How to use COSO to implement and scale AI projects

By Ken Tysiac

Amid a surge in technological capabilities, many organizations are rapidly deploying artificial intelligence (AI) to make maximum use of data and make certain processes more efficient and effective.

But along with opportunities for improvement, AI can pose risks that often are not isolated to a single department such as IT, but affect multiple functions throughout an organization.

As a result, organizations need governance, risk management, and controls to take advantage of AI's benefits while operating within their own risk appetite. Effective enterprise risk management (ERM) can guide an organization's strategy in this area, and this topic is addressed in research published Wednesday by the Committee of Sponsoring Organizations of the Treadway Commission (COSO).

COSO is a joint initiative of five private-sector organizations, including the AICPA, that develops thought leadership to enhance internal control, risk management, governance, and fraud deterrence. Over the last few years, COSO has endeavored to publish application-oriented guidance that helps organizations apply its principles-based frameworks to challenges and opportunities they encounter.

The guidance published Wednesday, Realize the Full Potential of Artificial Intelligence, describes how an organization can use the COSO ERM Framework and principles to help implement and scale AI projects. The publication is authored by Deloitte & Touche LLP, and it further explains how Deloitte's proprietary, nonauthoritative AI framework can be considered in AI implementation.

The COSO guidance explains that by understanding AI-related risks, an organization may be better positioned to deliver return on investment and meet shareholder expectations. Through ERM, organizations can refine and adapt their AI efforts to effectively support their strategies.

COSO Chairman Paul Sobel said in an interview that some companies are implementing AI projects one at a time without considering how AI as a whole fits into their governance processes and strategy.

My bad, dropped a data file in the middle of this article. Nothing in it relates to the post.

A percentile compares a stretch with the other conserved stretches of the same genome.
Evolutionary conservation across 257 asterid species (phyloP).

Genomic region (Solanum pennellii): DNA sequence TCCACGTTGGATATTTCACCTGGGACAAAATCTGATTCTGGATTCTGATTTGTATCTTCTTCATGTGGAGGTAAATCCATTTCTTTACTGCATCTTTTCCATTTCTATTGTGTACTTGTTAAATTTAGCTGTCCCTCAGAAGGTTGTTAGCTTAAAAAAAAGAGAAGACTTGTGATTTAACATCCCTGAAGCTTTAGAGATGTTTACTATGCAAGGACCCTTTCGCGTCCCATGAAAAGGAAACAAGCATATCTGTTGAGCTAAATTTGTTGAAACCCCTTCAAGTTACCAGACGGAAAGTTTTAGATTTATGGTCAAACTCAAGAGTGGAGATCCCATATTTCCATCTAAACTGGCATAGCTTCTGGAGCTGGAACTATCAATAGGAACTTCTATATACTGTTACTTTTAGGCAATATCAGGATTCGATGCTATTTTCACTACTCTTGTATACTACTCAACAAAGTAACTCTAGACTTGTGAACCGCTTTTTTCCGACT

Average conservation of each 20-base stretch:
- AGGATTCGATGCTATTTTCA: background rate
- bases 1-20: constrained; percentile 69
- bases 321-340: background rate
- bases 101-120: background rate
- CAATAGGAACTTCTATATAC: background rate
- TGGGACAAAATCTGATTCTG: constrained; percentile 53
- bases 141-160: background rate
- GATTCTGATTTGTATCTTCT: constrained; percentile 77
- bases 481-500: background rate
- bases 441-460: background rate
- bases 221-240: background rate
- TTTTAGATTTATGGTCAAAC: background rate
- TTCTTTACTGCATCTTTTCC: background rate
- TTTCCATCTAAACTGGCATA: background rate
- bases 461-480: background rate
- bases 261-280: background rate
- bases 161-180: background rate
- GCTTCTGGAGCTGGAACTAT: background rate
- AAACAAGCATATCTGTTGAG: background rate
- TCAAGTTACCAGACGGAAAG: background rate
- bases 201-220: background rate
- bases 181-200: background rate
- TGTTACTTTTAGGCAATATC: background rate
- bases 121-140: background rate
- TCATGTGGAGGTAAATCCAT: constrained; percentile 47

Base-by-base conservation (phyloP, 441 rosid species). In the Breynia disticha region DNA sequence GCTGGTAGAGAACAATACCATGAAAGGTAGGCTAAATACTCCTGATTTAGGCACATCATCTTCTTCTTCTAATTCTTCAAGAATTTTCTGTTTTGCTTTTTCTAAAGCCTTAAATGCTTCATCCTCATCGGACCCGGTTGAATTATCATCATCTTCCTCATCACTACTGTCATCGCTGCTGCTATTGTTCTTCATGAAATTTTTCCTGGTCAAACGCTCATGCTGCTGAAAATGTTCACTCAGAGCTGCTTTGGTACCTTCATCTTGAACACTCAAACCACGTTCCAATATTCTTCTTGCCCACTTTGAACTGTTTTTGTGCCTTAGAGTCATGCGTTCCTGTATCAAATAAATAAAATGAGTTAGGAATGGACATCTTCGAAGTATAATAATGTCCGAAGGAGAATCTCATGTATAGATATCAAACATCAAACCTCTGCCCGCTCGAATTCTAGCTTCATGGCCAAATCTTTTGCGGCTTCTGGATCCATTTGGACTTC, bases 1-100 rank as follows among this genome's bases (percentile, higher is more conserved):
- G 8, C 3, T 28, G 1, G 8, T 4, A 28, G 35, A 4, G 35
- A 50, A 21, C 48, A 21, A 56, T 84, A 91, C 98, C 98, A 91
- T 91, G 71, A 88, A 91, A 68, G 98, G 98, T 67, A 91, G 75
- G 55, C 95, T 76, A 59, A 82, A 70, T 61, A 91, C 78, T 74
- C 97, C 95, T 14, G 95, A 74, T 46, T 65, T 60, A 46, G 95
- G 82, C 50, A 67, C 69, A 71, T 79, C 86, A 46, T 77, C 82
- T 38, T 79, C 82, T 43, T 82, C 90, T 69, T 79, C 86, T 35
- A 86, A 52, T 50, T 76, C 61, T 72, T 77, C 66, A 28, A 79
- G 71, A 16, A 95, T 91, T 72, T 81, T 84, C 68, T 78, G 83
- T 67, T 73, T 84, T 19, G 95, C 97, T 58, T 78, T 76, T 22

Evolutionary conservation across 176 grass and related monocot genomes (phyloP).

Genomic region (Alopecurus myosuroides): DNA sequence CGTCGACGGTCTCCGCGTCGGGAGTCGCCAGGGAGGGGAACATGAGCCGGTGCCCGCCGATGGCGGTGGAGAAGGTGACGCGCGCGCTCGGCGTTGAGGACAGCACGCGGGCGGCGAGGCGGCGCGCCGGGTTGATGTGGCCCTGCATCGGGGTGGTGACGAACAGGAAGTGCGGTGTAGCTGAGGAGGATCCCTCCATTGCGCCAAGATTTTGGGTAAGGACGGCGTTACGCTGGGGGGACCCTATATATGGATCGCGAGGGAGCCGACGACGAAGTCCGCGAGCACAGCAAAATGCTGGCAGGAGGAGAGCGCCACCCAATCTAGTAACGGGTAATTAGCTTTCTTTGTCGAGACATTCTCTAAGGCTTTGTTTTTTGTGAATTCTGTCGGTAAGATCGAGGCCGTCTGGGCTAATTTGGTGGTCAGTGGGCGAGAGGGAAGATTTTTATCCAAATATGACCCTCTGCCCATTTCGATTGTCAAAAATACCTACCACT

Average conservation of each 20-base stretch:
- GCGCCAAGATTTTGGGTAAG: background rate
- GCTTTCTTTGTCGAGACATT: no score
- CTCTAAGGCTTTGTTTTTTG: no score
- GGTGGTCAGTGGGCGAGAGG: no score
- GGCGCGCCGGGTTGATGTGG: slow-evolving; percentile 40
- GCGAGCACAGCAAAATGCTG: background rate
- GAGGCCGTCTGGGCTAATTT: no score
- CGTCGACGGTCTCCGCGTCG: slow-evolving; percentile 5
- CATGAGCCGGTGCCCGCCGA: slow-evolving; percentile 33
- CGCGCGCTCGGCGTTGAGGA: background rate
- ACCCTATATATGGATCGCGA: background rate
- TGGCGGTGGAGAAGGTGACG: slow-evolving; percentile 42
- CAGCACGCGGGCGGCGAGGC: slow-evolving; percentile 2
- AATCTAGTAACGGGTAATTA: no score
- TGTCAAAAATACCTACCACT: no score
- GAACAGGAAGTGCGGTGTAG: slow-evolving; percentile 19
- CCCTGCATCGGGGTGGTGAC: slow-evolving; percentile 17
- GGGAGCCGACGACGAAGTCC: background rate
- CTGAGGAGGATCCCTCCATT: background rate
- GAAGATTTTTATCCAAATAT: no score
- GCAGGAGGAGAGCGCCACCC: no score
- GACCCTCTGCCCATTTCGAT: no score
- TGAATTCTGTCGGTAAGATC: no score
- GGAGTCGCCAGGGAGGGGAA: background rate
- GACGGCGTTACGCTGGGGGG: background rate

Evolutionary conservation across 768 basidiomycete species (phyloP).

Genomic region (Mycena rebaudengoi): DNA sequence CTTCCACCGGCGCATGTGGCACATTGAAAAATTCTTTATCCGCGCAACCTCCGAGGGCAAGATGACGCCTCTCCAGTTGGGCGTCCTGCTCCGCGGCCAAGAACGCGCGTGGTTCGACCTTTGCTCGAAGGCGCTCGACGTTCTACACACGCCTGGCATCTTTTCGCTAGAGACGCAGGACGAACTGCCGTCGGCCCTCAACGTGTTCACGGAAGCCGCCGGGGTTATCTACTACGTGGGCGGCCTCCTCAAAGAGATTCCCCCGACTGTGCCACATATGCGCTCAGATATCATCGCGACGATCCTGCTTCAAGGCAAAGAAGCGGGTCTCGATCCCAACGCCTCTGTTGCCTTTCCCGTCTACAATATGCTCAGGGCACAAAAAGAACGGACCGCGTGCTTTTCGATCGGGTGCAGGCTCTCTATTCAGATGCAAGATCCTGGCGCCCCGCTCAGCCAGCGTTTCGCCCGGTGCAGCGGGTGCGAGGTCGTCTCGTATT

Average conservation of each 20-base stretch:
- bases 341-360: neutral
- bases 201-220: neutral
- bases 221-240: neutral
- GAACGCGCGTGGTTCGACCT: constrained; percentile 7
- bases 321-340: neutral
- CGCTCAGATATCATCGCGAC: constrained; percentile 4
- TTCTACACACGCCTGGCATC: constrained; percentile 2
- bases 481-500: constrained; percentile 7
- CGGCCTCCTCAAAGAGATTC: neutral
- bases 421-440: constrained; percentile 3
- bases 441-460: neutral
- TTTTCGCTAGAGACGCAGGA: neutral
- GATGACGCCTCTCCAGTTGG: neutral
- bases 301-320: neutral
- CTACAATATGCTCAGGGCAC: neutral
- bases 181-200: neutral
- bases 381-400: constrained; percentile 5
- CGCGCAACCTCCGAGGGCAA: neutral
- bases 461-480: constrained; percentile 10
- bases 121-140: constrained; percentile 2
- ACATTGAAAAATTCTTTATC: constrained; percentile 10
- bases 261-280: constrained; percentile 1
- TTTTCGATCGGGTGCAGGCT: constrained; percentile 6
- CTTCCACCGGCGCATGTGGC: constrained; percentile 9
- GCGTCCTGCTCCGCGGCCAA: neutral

"You have to view AI from a broader perspective," he said. "You need governance over your AI initiatives. You need to make sure they fit with your strategies and objectives. You need to understand the risks associated with it and how to manage and monitor those risks."

According to the guidance, AI platforms need to be:

  • Trusted, because ERM is transparent by nature and it helps keep an organization abreast of its risks and opportunities;
  • Tried, with models continually tested and vetted to make sure they are operating as intended; and
  • True, with governance, risk management, testing, and monitoring processes that help AI platforms reflect the organization's values and protect its reputation.

Sobel said organizations need to carefully consider whether they have the right governance in place over AI.

"It's important to have good governance over any sort of technology-type initiative, and then the strategy and objective-setting component is, make sure you're doing this because it actually links with and enables a strategy or objective," he said. "You're not doing it just because you can."

Once governance is established and strategies and objectives are defined, organizations can more effectively consider the risks and how to manage them.

Sobel expects use of AI to continue to accelerate, partly as a result of the coronavirus pandemic. A trend toward automation coupled with worker shortages has increased the likelihood that businesses will use AI to handle certain tasks.

Indeed, research published by IBM indicates that 43% of IT professionals said their company has accelerated its rollout of AI as a result of the pandemic.

"We know it's going to be exploding so much in the future," he said, "and it would be very helpful for companies to read and understand how to look at AI a little more holistically just like any other type of risk or initiative and apply those COSO components and principles in such a way that it can help optimize your success with it."

Ken Tysiac ( is the JofA's editorial director.

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